It’s no surprise that the band Railroad Earth took their name from Jack Kerouac’s flowing prose-poem, October in the Railroad Earth. Interspersed with memories of the past and the present, the story weaves a complex tapestry of impressions and reflections, all underlining the American history of the workingman. Much like Kerouac, Railroad Earth’s music captures the grit and soul of rural and urban America and translates it into something deeper than just music.
The six-piece ensemble crafts each song artfully, like a storyline in a novel about travel, wonderment, tragedy, and heartbreak. With the unusually soulful and deep writing and vocal delivery of principal songwriter, Todd Sheaffer, combined with instrumentation so colorful you might find them on the Appalachian Trail, Railroad Earth is bringing their slice of American culture on a hefty fall/winter tour spanning both coasts and every major market in between.
Mixing an unlikely blend of instruments to make up their well-traveled sound, the project features Todd Sheaffer (Lead vocals, acoustic guitars), Tim Carbone (Violin, vocals), John Skehan (Mandolin, vocals), Andy Goessling (Acoustic guitars, banjo, dobro, mandolin, flute, pennywhistle, saxophones and vocals), Carey Harmon (Drums, hand percussion, vocals) and Johnny Grubb (Upright bass).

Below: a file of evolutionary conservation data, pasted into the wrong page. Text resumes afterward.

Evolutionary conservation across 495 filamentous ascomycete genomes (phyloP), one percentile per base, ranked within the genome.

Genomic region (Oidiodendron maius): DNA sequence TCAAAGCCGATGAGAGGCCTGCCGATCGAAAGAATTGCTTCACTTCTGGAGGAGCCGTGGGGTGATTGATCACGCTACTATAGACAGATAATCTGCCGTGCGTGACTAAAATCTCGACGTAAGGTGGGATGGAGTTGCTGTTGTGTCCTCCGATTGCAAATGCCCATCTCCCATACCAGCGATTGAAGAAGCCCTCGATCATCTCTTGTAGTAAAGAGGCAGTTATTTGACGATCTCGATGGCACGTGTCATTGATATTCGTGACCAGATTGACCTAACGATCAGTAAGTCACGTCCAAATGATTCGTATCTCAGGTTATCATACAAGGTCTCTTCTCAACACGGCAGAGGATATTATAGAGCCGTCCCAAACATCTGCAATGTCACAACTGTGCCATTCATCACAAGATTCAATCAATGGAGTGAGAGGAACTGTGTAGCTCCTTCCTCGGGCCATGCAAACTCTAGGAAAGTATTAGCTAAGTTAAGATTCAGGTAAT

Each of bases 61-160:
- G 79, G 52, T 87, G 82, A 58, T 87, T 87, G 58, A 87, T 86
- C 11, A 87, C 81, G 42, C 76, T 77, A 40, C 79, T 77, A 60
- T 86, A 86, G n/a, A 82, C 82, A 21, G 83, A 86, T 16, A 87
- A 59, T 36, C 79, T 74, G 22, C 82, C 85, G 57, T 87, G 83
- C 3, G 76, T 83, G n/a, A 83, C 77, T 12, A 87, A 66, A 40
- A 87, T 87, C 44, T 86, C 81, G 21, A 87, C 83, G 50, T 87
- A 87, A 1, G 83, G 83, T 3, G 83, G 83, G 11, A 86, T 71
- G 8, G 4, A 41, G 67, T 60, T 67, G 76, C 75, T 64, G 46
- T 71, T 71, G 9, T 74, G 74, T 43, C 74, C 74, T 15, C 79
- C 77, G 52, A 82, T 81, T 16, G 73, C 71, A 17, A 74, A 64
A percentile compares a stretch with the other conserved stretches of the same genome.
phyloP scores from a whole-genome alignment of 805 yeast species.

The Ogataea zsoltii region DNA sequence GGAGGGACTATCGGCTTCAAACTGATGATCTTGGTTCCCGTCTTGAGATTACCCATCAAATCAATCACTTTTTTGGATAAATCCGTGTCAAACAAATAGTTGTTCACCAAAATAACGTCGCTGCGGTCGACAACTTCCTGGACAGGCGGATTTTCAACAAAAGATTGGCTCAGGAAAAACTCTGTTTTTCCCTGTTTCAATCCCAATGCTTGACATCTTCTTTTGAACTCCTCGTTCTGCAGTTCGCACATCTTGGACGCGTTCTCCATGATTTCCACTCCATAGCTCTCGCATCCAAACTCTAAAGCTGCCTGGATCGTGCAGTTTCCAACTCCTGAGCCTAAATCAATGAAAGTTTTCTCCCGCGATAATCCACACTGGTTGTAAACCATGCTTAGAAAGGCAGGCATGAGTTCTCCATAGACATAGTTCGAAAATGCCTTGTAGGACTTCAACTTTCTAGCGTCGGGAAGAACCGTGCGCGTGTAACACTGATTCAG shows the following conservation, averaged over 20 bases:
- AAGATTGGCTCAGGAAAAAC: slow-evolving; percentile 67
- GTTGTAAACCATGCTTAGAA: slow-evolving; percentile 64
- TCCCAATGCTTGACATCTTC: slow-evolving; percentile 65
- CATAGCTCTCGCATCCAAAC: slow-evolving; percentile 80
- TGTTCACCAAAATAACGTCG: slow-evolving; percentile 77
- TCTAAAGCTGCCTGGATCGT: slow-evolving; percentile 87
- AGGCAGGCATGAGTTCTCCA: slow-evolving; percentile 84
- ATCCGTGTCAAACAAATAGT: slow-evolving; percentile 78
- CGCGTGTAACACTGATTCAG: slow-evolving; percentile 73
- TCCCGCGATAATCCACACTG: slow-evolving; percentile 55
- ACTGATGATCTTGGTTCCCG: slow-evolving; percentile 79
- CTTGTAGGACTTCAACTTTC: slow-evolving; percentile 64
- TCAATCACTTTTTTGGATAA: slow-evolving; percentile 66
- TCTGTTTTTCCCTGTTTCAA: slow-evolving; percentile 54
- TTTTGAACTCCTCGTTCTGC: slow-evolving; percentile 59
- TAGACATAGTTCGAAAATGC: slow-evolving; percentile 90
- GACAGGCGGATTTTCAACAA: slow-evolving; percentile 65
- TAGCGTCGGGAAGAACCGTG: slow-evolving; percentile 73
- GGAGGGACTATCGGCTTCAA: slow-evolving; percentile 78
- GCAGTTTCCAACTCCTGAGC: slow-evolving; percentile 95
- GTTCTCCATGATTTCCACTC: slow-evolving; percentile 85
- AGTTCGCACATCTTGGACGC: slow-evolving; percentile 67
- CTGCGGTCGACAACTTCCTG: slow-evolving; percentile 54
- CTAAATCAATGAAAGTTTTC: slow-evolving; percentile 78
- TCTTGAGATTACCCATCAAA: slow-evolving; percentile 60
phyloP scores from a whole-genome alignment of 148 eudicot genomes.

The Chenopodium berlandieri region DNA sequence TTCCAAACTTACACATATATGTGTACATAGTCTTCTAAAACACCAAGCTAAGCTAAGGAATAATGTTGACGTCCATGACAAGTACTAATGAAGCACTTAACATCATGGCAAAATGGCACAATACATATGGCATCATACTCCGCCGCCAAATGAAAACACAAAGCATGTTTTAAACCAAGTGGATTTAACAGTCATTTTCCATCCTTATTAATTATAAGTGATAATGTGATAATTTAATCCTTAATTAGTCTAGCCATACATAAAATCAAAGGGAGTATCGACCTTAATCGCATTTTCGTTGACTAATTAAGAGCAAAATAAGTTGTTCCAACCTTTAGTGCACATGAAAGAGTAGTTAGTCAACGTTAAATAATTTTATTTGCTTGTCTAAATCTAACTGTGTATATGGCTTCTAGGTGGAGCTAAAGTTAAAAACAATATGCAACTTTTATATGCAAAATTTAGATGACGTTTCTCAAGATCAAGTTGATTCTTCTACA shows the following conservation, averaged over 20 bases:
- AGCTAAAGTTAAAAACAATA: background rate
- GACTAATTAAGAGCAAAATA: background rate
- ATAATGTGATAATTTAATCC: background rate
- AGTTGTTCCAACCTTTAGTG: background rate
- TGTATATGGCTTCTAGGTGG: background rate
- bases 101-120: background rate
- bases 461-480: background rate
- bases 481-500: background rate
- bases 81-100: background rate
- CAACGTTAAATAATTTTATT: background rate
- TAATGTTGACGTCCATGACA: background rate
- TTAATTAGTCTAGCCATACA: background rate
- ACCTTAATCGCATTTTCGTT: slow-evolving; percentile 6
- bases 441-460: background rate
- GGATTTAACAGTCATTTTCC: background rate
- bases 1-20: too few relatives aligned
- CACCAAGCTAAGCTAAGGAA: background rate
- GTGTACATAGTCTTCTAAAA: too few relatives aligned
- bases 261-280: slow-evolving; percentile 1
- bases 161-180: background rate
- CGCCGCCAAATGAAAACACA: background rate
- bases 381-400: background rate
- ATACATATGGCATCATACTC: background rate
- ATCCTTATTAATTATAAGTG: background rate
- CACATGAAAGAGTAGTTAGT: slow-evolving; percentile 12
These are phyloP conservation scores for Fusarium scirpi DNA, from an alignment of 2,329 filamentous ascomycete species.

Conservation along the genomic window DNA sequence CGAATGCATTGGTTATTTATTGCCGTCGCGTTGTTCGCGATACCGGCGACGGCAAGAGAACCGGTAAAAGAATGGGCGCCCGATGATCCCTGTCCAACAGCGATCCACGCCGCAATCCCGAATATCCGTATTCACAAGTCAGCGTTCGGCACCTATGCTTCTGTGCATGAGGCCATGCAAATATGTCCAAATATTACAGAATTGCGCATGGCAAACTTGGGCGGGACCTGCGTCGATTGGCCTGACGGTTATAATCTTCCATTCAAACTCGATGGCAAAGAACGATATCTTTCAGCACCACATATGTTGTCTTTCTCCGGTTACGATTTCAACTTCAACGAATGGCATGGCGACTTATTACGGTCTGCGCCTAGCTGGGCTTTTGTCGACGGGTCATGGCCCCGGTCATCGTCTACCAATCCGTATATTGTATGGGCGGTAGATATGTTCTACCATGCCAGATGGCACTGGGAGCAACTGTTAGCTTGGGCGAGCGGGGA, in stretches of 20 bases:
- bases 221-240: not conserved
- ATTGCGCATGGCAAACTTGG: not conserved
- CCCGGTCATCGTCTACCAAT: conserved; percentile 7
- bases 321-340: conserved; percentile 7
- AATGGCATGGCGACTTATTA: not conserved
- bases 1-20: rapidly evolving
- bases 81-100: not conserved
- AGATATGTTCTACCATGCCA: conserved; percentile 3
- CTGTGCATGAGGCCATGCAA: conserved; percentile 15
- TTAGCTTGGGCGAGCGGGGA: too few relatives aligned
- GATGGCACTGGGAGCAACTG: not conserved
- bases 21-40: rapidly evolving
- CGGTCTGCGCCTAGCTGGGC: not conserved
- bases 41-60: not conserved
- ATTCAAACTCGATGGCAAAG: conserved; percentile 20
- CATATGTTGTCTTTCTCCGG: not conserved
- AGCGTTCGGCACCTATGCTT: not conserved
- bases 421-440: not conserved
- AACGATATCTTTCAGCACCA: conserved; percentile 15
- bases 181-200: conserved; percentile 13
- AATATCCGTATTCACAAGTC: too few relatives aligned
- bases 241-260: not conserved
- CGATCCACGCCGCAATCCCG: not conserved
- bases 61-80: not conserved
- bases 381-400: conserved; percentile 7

In their relatively short tenure, the band has released five critically acclaimed albums and amassed an impressive national following with sold-out shows from coast-to-coast. They’ve also graced the main stages of some of the country’s most prestigious festivals, including; Bonnaroo, Austin City Limits Festival, Telluride Bluegrass Festival, Rothbury and the 10,000 Lakes Festival. And this past September, Railroad Earth performed for the first time at the legendary amphitheater, Red Rocks, in Morrison, CO. Yet, Railroad Earth remains surprisingly grounded and continues to stick close to their musical roots and influences – always striving to keep the next show is as inspired as the last.
Beginning in late September, Railroad Earth will be doing a series of short tours with pivotal performances in various parts of the country. But unlike the speed trains in Kerouac’s novels, this Railroad Earth is in no hurry “to get there fast”.